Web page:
Wednesday, March 31, 2010

CanCon Online

The Globe and Mail today has an interesting piece on the House of Commons Committee on Canadian Heritage's current study on new media. Google, in response to the study's launch, has let it be known that it sees no role for online Canadian content rules.
Canadian content regulation could apply online in a few ways:
  1. Internet radio and television: whereas the CRTC does not currently regulate online radio and television, they could: at a minimum, they could require traditional Canadian broadcasters to reflect their content quotas in their live online feeds; at a maximum they could require a broader swath of online broadcasters to respect some quota for online video and radio.
  2. Online store displays: many online stores have a front portal that allows much less space for display than does a traditional store; the front page of an e-book store, or the front page of an online music store, allows for the display of a relatively small number of books. These have a huge marketing advantage. Some may or may not have pre-programmed searches or search capabilities that show or help the user to find or prioritize Canadian content.
  3. Canadian commercial initiatives: regulation could encourage commercial initiatives online that showcase Canadian content through, for example, grants, training and networking, or tax incentives.
  4. Search displays: Google, for example, does not seem to have a category of Canadian books in its Google book search. Google's search engine also makes it very difficult to find specific Canadian content, such as Parliamentary records, that it does occasionally have in its database. The government could spur such features along thorough encouraging partnerships, for example, that would see Canadian organizations work with Google to make such features available.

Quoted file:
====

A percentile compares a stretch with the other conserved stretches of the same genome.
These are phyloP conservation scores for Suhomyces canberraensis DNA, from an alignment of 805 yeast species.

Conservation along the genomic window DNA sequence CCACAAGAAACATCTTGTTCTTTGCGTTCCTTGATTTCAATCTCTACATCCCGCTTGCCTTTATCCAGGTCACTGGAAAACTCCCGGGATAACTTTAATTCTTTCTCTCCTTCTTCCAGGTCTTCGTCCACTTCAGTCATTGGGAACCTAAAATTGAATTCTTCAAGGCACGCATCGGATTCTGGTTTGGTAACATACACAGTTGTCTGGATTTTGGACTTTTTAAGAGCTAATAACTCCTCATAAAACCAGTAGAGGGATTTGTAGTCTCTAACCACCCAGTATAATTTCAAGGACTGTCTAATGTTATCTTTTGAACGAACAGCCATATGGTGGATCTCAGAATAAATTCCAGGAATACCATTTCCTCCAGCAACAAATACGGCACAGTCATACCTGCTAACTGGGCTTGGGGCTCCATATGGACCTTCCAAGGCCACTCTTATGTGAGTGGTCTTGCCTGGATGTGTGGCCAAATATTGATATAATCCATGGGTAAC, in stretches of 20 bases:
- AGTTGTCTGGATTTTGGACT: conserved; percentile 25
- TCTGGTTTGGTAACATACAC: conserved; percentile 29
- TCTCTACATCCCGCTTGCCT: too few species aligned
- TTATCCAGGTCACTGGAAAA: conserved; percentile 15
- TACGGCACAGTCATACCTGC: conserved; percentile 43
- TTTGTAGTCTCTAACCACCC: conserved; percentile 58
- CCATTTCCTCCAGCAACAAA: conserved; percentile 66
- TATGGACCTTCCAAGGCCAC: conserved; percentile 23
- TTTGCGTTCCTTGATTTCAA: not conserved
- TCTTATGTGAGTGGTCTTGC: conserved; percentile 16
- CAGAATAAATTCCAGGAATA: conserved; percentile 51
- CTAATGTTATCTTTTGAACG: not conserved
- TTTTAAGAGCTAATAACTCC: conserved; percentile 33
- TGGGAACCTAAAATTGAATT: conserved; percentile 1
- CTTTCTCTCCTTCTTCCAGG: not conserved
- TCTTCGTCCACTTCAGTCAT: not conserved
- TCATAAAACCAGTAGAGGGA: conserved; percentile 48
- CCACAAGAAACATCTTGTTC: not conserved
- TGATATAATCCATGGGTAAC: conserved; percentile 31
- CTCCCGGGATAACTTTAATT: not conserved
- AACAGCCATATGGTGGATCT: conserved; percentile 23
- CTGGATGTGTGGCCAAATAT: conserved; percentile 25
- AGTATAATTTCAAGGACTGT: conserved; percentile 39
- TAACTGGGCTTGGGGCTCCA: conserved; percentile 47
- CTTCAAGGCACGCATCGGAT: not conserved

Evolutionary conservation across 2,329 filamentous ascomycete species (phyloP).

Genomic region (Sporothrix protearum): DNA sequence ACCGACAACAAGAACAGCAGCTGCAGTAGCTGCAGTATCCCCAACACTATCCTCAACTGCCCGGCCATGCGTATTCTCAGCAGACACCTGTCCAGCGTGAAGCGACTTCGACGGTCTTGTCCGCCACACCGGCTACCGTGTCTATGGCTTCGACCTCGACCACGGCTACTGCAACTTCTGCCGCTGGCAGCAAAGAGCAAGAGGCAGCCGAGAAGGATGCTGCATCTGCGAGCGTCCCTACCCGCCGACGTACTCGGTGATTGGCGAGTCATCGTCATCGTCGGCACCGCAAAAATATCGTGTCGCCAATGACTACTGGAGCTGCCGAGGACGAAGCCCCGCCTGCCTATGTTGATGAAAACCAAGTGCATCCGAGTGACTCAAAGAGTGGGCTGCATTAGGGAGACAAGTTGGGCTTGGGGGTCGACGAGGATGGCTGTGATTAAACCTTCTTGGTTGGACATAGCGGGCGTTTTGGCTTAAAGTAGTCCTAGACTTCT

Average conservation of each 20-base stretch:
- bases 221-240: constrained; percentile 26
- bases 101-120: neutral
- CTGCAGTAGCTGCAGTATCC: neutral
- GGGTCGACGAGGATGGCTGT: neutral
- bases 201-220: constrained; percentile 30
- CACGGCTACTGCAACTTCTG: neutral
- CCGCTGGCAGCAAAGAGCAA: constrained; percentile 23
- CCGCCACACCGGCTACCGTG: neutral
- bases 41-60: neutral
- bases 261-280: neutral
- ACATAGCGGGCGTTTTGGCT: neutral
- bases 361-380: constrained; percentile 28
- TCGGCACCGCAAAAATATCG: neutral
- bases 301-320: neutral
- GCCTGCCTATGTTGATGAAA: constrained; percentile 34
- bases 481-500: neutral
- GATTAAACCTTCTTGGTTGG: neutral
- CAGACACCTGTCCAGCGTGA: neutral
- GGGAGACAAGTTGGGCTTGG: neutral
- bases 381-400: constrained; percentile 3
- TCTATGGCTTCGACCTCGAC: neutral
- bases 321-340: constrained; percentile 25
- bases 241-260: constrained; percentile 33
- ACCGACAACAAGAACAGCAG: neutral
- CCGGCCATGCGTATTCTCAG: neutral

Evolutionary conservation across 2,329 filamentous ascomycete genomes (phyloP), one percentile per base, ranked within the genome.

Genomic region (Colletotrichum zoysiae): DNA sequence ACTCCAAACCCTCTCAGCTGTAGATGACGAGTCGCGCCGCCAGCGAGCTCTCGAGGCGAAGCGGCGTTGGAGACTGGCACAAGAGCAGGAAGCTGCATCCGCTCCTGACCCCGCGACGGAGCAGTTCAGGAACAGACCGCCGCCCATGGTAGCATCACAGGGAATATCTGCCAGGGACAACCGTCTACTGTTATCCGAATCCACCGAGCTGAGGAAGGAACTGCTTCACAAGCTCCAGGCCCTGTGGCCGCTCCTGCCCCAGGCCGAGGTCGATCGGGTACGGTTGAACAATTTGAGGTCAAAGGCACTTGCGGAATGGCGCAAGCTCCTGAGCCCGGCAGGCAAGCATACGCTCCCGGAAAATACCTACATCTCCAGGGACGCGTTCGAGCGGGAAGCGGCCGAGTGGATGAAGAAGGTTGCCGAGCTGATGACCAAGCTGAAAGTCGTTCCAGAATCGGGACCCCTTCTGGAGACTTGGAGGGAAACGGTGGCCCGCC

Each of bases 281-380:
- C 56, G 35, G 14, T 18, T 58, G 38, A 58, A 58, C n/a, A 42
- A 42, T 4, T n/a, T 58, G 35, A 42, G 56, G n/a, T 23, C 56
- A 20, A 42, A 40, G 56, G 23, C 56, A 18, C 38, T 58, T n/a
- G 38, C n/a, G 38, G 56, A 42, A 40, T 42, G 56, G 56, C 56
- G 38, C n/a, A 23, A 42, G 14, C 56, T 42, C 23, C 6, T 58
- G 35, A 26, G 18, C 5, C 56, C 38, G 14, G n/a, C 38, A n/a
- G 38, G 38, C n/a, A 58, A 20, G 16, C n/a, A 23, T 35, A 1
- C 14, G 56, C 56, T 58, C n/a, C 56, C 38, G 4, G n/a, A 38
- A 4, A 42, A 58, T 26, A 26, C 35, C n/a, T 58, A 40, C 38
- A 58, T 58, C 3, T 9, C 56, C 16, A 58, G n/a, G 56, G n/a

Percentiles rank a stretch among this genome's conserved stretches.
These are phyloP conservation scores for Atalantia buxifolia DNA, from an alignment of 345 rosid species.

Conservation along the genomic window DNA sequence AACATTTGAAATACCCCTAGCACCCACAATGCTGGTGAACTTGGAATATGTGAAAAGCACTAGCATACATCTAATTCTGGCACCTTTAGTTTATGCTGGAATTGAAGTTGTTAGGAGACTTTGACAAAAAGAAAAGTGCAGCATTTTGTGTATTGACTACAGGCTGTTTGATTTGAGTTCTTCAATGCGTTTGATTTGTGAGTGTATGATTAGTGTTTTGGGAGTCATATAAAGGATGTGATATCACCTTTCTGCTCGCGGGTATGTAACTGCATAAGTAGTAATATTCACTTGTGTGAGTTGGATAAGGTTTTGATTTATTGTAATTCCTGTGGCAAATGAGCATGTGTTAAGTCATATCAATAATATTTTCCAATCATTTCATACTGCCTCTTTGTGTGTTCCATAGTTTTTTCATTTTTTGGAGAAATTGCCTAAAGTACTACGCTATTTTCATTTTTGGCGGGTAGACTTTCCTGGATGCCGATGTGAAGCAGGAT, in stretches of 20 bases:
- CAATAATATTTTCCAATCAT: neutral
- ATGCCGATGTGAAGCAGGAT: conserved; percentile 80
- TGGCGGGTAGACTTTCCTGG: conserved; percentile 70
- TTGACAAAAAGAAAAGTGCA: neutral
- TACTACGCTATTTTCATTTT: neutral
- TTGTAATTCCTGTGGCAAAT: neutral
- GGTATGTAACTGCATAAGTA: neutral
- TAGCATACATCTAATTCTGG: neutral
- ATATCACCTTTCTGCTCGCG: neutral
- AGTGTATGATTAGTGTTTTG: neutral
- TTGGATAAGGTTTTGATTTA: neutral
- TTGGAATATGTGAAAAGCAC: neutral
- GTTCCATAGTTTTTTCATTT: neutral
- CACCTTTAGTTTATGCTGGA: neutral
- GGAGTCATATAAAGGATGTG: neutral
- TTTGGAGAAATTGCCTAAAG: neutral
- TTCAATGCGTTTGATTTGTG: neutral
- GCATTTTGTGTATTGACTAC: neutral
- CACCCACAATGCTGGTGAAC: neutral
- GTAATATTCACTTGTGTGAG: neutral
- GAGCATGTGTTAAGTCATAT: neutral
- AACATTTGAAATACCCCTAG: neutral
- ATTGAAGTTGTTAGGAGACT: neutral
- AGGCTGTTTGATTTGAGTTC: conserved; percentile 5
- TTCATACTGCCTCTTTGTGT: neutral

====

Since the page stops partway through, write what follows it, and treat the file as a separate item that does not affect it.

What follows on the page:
5. Canadian digitization initiatives: Regulation could very much encourage the digitization of vast amounts of Canadian materials, including the Parliamentary records, archival records, music, and more. The IMSLP is a Canadian initiative to make public domain music scores available online. The project has a competitive advantage over sites hosted elsewhere; it can make more public domain music available because Canada has held fast to its relatively shorter term of copyright protection of life + 50 years. This is an excellent example of how Canadian law can improve online access through regulation - not only to Canadian content, but to all kinds of content.
I think the Heritage Committee should start with 5 (quite important) and work its way down to 1 (not so important?) when it considers ways to encourage Canadian content online.


  1. Google is right.

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